Outdoor cooking whether in Toronto or anywhere else is not a new concept. In fact there was a time when if you wanted anything cooked you had to do it outdoors else the smoke, grease and odours would make your abode unliveable. Most all cooking in Mesoamerica was done outdoors, same with ancient Egypt, India and most other cultures. The advent of the chimney in the 12th century however, had a profound effect on cooking habits and most grilling etc. moved indoors. It wasn’t until the discovery of the New World that Westerners were reintroduced to the pleasures of outdoor cooking for which the term outdoor kitchen was introduced.
The Outdoor Kitchen: From Hibachis to Haute Cuisine
In the 16th century Spanish colonial settlers in the West Indies adopted the native practice of roasting whole animals (chickens, sheep etc.) over an open fire. The natives had a word for this method of cooking that the Spanish transliterated as “barbacoa”. Both the practice and the word spread into what would become the southeastern US with both undergoing modifications until they became what we would recognize as the modern barbecue.
- Adoption: The barbecue became a favourite summer pastime of North Americans during the 18th century but the practice remained a labour intensive one. The invention of the charcoal briquette in the 19th century changed all that however, making the barbecue affordable and practical for most homeowners and spawning the invention of the mobile charcoal grille. The same period saw the introduction of the Japanese Teppanyaki grille into Western markets and its renaming as the ‘Hibachi’. Still the barbecue retained an ephemeral air in that it was a set up and take down affair.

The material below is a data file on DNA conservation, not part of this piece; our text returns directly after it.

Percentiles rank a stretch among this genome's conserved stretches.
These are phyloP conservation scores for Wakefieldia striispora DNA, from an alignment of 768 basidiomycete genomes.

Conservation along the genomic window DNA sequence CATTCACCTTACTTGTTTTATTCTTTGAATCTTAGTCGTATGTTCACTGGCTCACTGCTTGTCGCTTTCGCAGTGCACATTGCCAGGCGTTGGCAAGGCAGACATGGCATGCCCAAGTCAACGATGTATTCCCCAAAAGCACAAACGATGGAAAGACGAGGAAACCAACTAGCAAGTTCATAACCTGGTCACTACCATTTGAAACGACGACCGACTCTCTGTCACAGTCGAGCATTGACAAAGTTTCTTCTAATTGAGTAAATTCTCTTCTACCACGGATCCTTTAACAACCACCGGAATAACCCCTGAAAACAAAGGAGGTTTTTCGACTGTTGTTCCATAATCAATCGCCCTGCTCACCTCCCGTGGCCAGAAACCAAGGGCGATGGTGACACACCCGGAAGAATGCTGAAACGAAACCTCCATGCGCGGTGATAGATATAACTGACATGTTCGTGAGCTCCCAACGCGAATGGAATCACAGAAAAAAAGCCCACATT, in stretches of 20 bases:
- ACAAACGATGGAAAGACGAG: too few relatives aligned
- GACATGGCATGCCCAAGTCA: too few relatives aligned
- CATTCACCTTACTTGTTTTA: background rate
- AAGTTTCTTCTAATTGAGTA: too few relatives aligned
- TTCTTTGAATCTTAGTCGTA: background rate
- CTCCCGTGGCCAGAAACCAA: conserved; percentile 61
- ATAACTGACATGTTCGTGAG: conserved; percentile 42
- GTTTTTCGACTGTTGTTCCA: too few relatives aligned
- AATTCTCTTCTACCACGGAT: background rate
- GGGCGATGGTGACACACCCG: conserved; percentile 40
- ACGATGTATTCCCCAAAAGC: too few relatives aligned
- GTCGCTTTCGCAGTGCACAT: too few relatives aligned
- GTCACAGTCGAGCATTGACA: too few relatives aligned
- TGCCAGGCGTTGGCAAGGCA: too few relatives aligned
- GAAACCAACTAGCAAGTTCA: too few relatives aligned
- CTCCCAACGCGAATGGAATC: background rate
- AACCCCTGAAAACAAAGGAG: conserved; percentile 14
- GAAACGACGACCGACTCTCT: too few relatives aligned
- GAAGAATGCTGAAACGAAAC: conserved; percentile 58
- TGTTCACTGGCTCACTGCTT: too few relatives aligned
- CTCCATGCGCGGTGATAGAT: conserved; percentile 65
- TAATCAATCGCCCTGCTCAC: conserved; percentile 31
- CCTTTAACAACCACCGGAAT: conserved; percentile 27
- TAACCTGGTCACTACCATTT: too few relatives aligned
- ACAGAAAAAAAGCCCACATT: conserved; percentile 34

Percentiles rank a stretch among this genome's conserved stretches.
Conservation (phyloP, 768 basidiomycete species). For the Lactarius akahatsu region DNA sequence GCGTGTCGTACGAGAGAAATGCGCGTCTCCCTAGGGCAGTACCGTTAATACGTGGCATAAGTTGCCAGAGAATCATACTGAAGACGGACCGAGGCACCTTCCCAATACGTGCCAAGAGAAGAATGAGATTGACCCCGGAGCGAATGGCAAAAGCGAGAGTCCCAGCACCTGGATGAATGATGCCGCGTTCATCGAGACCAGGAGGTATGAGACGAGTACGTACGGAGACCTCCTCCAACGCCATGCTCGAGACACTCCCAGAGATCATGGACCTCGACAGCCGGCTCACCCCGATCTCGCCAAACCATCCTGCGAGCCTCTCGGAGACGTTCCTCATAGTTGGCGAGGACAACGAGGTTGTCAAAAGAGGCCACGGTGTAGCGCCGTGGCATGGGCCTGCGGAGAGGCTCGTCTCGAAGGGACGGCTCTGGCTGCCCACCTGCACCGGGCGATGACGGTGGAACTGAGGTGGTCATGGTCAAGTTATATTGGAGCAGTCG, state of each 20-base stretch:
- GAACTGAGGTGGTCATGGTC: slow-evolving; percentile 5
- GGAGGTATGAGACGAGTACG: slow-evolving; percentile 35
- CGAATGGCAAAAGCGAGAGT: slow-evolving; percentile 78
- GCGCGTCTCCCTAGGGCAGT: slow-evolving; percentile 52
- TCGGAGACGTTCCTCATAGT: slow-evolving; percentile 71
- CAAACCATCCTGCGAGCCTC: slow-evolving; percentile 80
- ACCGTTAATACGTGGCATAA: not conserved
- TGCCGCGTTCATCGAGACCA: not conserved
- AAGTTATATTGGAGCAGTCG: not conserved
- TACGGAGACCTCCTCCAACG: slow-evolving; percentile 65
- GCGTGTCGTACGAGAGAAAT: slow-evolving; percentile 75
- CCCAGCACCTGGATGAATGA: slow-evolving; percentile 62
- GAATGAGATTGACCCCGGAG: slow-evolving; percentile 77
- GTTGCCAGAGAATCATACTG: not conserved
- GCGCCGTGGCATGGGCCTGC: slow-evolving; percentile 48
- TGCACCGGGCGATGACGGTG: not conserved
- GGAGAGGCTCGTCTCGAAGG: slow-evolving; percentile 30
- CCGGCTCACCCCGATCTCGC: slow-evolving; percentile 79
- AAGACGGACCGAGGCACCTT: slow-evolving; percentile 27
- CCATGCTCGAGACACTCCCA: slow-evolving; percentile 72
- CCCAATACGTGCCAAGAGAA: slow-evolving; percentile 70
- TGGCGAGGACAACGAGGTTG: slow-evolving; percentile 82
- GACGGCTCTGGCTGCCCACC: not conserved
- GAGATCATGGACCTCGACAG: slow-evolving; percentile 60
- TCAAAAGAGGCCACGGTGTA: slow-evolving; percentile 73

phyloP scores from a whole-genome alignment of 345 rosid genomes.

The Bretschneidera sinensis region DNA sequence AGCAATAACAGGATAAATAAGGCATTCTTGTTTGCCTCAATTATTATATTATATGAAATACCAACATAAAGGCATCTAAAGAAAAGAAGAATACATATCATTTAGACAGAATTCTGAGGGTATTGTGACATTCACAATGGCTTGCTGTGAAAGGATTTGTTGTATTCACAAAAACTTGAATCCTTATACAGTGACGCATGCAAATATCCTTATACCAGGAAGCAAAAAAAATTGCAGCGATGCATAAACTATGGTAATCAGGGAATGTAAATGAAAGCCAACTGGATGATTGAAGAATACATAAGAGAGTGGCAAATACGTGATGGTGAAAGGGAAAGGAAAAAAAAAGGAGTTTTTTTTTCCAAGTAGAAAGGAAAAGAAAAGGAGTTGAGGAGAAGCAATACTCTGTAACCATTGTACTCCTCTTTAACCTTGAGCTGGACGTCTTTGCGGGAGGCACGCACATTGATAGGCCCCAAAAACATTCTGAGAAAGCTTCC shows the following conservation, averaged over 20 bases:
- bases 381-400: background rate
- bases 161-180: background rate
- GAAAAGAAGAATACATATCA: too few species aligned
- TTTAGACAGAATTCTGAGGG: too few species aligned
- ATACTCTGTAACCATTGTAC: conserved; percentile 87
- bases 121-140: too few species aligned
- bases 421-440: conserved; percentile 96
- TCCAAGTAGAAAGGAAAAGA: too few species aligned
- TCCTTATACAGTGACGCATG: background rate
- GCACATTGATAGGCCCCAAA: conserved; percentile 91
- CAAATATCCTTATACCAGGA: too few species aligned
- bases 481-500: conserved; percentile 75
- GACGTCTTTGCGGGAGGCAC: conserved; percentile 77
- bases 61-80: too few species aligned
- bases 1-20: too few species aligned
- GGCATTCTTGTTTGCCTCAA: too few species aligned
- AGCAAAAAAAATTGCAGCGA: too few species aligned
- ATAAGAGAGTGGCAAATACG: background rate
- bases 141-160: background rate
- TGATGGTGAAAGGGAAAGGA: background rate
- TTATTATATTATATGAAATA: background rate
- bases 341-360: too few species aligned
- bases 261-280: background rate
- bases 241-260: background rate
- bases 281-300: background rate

- Evolution: During the 60s grille evolution continued apace with the introduction of portable propane grilles. These became fairly elaborate appliances; large, heavy and capable of cooking lots of meat in a hurry. As grilling became more practical some folks began to tinker with the idea of making the gas grille a permanent part of the backyard landscape. Briquette enthusiasts countered with permanent brick outdoor grilles. Patios were built or extended to accommodate the new cooking stations and the outdoor kitchen began to take shape.
- Arrival: Though these permanent grilles laid the foundation for the modern open air kitchen food, utensils, pots and pans, chairs and everything else still had to be trudged from the indoors to the outdoors and then back again every time you wanted to eat outside. In the 1990s this changed as the first outdoor-ready cabinets hit the market. From there it was a short step to outdoor refrigerators, running water, permanent lighting, weather resistant furniture and all the accoutrement we now associate with a great outdoor kitchen.
- Refinement: Today’s outdoor kitchens push the technological envelope as they reclaim the outdoor eating experience for the contemporary audience. In recent years plein air kitchens have become incredibly elaborate and in some cases (mostly in warmer climes to be sure) have overtaken the indoor kitchen as the primary eating environment. Today’s outdoor kitchens sport state-of-the-art LED lighting, flat screen TVs, retractable roofs, heated floors and full bars and are often part of a larger kitchen/swimming pool complex. And while burgers and hot dogs are still on the menu so is Sesame Ginger Salmon and Duck a l’Orange.
Yes, outdoor dining has come a long way since the days of the “barbacoa” and with the substantial increase in market value it can also provide a home the outdoor kitchen is not going away any time soon. Talk to the outdoor kitchen professionals at Toronto Custom Decks to find out more about outdoor kitchens and whether one would be a good fit for your home.